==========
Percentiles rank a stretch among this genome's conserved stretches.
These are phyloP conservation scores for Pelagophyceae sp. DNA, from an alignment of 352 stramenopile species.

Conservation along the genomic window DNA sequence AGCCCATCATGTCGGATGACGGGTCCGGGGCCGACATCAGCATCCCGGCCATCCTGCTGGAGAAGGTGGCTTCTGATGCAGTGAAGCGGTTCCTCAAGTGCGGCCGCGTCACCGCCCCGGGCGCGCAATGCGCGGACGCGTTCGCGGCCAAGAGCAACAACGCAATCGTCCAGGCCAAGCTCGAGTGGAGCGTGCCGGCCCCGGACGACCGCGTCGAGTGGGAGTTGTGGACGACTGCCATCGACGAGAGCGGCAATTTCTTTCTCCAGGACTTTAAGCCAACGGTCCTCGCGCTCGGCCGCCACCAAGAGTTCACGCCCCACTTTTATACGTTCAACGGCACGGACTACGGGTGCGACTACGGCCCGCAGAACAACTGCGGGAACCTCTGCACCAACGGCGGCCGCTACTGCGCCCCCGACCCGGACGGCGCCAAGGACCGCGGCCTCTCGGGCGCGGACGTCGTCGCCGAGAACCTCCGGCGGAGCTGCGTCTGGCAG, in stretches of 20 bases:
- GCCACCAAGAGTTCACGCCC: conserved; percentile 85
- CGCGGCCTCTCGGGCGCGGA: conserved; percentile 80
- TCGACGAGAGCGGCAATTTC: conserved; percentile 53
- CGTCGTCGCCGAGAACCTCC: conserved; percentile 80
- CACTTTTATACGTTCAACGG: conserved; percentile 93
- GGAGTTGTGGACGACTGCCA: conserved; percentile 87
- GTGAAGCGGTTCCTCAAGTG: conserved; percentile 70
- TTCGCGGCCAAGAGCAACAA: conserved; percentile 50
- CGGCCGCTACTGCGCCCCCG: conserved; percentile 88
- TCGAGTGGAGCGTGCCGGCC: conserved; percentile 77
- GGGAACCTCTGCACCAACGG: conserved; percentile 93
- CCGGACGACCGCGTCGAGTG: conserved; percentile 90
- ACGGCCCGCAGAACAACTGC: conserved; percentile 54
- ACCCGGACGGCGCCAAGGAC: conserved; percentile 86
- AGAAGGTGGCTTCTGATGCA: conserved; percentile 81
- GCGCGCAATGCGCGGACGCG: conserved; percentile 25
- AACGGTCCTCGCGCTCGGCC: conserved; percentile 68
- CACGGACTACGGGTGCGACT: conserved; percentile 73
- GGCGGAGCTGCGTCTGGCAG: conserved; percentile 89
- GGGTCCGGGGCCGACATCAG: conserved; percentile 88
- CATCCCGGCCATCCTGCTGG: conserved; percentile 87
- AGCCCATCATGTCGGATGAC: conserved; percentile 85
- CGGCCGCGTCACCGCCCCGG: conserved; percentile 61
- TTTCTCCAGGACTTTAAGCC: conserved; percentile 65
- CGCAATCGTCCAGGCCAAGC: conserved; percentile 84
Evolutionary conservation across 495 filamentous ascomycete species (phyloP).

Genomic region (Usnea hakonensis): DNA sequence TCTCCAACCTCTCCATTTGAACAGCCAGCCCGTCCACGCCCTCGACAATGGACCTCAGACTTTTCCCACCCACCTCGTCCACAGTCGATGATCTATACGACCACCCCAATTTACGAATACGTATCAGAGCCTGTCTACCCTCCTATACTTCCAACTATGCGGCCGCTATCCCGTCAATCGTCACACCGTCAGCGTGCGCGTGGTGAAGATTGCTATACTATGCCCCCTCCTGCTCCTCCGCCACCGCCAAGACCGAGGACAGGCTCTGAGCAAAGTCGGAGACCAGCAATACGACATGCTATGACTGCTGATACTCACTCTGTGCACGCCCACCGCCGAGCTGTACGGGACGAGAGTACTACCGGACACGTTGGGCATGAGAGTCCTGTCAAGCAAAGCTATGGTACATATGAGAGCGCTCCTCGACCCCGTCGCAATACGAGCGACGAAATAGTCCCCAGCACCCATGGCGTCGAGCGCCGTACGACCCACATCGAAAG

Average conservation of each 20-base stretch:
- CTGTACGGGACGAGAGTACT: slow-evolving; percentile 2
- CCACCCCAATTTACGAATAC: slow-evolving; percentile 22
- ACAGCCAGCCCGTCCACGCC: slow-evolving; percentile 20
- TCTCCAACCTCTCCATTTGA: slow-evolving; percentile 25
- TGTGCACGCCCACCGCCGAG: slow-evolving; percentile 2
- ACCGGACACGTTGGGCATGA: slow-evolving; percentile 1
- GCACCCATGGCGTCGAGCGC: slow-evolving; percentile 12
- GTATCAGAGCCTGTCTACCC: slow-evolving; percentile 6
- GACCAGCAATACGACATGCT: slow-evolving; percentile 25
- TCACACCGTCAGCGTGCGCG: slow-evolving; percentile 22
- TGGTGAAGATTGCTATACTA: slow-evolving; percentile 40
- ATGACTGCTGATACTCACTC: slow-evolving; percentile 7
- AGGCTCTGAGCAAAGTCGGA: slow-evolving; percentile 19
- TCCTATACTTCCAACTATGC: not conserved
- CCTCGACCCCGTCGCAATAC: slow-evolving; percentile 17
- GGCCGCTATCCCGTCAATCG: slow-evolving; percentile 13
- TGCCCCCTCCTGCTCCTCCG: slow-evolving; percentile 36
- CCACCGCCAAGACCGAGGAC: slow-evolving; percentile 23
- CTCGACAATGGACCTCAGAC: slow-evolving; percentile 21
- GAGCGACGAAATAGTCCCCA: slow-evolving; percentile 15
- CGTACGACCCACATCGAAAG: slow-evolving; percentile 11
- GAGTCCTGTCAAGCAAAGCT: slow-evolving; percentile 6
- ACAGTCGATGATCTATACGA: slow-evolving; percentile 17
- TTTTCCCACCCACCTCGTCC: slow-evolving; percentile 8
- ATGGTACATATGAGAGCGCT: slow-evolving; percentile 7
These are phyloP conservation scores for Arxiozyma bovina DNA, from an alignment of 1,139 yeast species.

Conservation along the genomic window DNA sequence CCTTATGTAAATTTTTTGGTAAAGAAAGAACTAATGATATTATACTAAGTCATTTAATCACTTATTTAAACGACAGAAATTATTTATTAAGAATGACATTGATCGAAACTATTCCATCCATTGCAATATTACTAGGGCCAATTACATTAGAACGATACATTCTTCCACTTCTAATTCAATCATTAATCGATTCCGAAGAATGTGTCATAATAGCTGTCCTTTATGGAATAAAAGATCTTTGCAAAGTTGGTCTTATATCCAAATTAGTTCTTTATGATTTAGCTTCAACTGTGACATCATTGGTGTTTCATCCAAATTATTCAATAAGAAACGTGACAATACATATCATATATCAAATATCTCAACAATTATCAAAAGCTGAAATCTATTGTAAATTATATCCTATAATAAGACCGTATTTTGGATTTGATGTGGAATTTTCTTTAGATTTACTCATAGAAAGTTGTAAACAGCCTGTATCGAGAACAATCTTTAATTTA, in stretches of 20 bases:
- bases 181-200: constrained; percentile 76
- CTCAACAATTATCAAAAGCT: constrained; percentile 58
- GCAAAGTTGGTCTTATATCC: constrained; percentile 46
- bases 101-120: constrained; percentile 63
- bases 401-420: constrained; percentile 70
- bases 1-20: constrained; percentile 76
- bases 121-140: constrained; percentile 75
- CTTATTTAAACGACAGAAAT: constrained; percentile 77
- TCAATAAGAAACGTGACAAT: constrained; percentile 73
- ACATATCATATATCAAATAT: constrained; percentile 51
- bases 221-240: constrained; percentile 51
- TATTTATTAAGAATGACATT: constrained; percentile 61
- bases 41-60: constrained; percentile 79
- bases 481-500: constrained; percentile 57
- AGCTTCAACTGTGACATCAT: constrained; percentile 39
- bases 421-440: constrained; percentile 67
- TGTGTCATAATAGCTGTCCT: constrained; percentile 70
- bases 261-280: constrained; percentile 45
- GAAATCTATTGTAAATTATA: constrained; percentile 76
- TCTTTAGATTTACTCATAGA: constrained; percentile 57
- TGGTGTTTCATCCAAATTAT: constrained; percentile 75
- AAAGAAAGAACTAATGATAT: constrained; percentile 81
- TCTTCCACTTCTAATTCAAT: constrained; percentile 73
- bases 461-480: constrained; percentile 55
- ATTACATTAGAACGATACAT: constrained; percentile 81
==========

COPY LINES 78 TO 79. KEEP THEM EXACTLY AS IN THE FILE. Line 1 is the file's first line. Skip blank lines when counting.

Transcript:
- TCTTTAGATTTACTCATAGA: constrained; percentile 57
- TGGTGTTTCATCCAAATTAT: constrained; percentile 75